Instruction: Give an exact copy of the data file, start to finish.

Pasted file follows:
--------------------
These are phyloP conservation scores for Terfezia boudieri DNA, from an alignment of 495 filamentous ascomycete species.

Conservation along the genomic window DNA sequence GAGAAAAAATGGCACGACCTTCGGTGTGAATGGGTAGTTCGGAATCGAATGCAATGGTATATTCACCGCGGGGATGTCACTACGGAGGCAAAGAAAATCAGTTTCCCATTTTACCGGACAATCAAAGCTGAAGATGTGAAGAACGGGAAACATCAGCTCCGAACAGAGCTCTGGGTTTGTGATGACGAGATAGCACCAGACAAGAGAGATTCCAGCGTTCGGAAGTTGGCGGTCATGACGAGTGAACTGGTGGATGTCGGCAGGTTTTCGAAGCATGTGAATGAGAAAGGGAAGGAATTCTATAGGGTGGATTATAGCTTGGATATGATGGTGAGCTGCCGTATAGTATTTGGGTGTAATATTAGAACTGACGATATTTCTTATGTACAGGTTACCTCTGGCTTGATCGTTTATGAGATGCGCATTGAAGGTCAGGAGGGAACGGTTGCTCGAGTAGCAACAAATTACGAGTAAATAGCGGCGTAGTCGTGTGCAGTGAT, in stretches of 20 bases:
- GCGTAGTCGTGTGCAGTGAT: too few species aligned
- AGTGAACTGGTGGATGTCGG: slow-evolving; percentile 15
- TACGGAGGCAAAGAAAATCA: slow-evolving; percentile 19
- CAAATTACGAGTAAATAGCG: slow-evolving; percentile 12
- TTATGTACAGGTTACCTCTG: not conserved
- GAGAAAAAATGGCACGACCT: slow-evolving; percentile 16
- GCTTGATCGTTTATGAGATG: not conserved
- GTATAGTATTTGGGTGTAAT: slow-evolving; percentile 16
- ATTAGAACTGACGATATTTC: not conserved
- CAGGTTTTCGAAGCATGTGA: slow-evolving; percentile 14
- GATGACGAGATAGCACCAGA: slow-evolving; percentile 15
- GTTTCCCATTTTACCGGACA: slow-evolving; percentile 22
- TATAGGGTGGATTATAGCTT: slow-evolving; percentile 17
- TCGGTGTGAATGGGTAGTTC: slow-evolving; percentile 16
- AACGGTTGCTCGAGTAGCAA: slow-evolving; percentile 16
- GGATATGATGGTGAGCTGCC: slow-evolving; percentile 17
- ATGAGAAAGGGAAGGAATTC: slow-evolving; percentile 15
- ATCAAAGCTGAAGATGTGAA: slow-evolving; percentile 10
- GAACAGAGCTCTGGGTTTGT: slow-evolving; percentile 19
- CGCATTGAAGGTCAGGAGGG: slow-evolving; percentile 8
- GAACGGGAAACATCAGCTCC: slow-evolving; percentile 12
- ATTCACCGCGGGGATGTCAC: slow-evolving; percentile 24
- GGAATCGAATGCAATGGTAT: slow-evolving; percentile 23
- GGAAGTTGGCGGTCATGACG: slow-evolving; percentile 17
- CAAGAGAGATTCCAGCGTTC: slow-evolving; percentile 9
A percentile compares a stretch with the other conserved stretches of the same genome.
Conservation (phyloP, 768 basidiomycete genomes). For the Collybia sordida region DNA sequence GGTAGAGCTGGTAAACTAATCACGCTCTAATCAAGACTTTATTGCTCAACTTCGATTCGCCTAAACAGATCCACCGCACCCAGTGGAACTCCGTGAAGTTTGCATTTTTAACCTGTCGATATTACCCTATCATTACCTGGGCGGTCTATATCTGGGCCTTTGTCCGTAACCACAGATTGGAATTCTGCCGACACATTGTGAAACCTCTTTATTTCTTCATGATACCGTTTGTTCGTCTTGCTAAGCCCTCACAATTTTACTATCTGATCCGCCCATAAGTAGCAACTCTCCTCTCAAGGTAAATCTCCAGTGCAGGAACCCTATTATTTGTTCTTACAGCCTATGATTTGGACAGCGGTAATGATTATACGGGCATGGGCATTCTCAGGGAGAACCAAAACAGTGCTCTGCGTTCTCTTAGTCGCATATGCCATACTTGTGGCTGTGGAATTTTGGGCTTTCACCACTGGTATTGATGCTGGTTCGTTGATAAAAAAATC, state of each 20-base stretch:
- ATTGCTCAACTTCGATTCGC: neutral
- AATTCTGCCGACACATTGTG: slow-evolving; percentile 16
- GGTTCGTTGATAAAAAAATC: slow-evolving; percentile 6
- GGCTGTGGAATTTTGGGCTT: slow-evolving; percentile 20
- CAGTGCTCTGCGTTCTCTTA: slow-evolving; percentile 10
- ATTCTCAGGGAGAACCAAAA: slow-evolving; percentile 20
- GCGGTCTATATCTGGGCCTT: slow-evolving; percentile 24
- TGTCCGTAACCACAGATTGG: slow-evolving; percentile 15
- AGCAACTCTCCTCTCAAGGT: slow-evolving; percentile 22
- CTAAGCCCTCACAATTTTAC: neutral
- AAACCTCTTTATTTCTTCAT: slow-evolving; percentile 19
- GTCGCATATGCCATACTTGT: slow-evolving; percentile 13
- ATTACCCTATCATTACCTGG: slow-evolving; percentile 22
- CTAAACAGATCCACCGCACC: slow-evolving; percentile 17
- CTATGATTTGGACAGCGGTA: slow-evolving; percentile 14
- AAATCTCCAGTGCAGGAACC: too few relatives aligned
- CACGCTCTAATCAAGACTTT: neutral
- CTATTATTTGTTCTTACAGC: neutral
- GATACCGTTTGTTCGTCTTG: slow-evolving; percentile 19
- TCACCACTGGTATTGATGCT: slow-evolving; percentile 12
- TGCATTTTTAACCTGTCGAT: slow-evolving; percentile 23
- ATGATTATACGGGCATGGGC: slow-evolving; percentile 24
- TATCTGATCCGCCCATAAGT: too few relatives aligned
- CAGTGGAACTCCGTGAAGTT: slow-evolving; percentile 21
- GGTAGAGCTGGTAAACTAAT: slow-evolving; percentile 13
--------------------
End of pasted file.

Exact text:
These are phyloP conservation scores for Terfezia boudieri DNA, from an alignment of 495 filamentous ascomycete species.

Conservation along the genomic window DNA sequence GAGAAAAAATGGCACGACCTTCGGTGTGAATGGGTAGTTCGGAATCGAATGCAATGGTATATTCACCGCGGGGATGTCACTACGGAGGCAAAGAAAATCAGTTTCCCATTTTACCGGACAATCAAAGCTGAAGATGTGAAGAACGGGAAACATCAGCTCCGAACAGAGCTCTGGGTTTGTGATGACGAGATAGCACCAGACAAGAGAGATTCCAGCGTTCGGAAGTTGGCGGTCATGACGAGTGAACTGGTGGATGTCGGCAGGTTTTCGAAGCATGTGAATGAGAAAGGGAAGGAATTCTATAGGGTGGATTATAGCTTGGATATGATGGTGAGCTGCCGTATAGTATTTGGGTGTAATATTAGAACTGACGATATTTCTTATGTACAGGTTACCTCTGGCTTGATCGTTTATGAGATGCGCATTGAAGGTCAGGAGGGAACGGTTGCTCGAGTAGCAACAAATTACGAGTAAATAGCGGCGTAGTCGTGTGCAGTGAT, in stretches of 20 bases:
- GCGTAGTCGTGTGCAGTGAT: too few species aligned
- AGTGAACTGGTGGATGTCGG: slow-evolving; percentile 15
- TACGGAGGCAAAGAAAATCA: slow-evolving; percentile 19
- CAAATTACGAGTAAATAGCG: slow-evolving; percentile 12
- TTATGTACAGGTTACCTCTG: not conserved
- GAGAAAAAATGGCACGACCT: slow-evolving; percentile 16
- GCTTGATCGTTTATGAGATG: not conserved
- GTATAGTATTTGGGTGTAAT: slow-evolving; percentile 16
- ATTAGAACTGACGATATTTC: not conserved
- CAGGTTTTCGAAGCATGTGA: slow-evolving; percentile 14
- GATGACGAGATAGCACCAGA: slow-evolving; percentile 15
- GTTTCCCATTTTACCGGACA: slow-evolving; percentile 22
- TATAGGGTGGATTATAGCTT: slow-evolving; percentile 17
- TCGGTGTGAATGGGTAGTTC: slow-evolving; percentile 16
- AACGGTTGCTCGAGTAGCAA: slow-evolving; percentile 16
- GGATATGATGGTGAGCTGCC: slow-evolving; percentile 17
- ATGAGAAAGGGAAGGAATTC: slow-evolving; percentile 15
- ATCAAAGCTGAAGATGTGAA: slow-evolving; percentile 10
- GAACAGAGCTCTGGGTTTGT: slow-evolving; percentile 19
- CGCATTGAAGGTCAGGAGGG: slow-evolving; percentile 8
- GAACGGGAAACATCAGCTCC: slow-evolving; percentile 12
- ATTCACCGCGGGGATGTCAC: slow-evolving; percentile 24
- GGAATCGAATGCAATGGTAT: slow-evolving; percentile 23
- GGAAGTTGGCGGTCATGACG: slow-evolving; percentile 17
- CAAGAGAGATTCCAGCGTTC: slow-evolving; percentile 9
A percentile compares a stretch with the other conserved stretches of the same genome.
Conservation (phyloP, 768 basidiomycete genomes). For the Collybia sordida region DNA sequence GGTAGAGCTGGTAAACTAATCACGCTCTAATCAAGACTTTATTGCTCAACTTCGATTCGCCTAAACAGATCCACCGCACCCAGTGGAACTCCGTGAAGTTTGCATTTTTAACCTGTCGATATTACCCTATCATTACCTGGGCGGTCTATATCTGGGCCTTTGTCCGTAACCACAGATTGGAATTCTGCCGACACATTGTGAAACCTCTTTATTTCTTCATGATACCGTTTGTTCGTCTTGCTAAGCCCTCACAATTTTACTATCTGATCCGCCCATAAGTAGCAACTCTCCTCTCAAGGTAAATCTCCAGTGCAGGAACCCTATTATTTGTTCTTACAGCCTATGATTTGGACAGCGGTAATGATTATACGGGCATGGGCATTCTCAGGGAGAACCAAAACAGTGCTCTGCGTTCTCTTAGTCGCATATGCCATACTTGTGGCTGTGGAATTTTGGGCTTTCACCACTGGTATTGATGCTGGTTCGTTGATAAAAAAATC, state of each 20-base stretch:
- ATTGCTCAACTTCGATTCGC: neutral
- AATTCTGCCGACACATTGTG: slow-evolving; percentile 16
- GGTTCGTTGATAAAAAAATC: slow-evolving; percentile 6
- GGCTGTGGAATTTTGGGCTT: slow-evolving; percentile 20
- CAGTGCTCTGCGTTCTCTTA: slow-evolving; percentile 10
- ATTCTCAGGGAGAACCAAAA: slow-evolving; percentile 20
- GCGGTCTATATCTGGGCCTT: slow-evolving; percentile 24
- TGTCCGTAACCACAGATTGG: slow-evolving; percentile 15
- AGCAACTCTCCTCTCAAGGT: slow-evolving; percentile 22
- CTAAGCCCTCACAATTTTAC: neutral
- AAACCTCTTTATTTCTTCAT: slow-evolving; percentile 19
- GTCGCATATGCCATACTTGT: slow-evolving; percentile 13
- ATTACCCTATCATTACCTGG: slow-evolving; percentile 22
- CTAAACAGATCCACCGCACC: slow-evolving; percentile 17
- CTATGATTTGGACAGCGGTA: slow-evolving; percentile 14
- AAATCTCCAGTGCAGGAACC: too few relatives aligned
- CACGCTCTAATCAAGACTTT: neutral
- CTATTATTTGTTCTTACAGC: neutral
- GATACCGTTTGTTCGTCTTG: slow-evolving; percentile 19
- TCACCACTGGTATTGATGCT: slow-evolving; percentile 12
- TGCATTTTTAACCTGTCGAT: slow-evolving; percentile 23
- ATGATTATACGGGCATGGGC: slow-evolving; percentile 24
- TATCTGATCCGCCCATAAGT: too few relatives aligned
- CAGTGGAACTCCGTGAAGTT: slow-evolving; percentile 21
- GGTAGAGCTGGTAAACTAAT: slow-evolving; percentile 13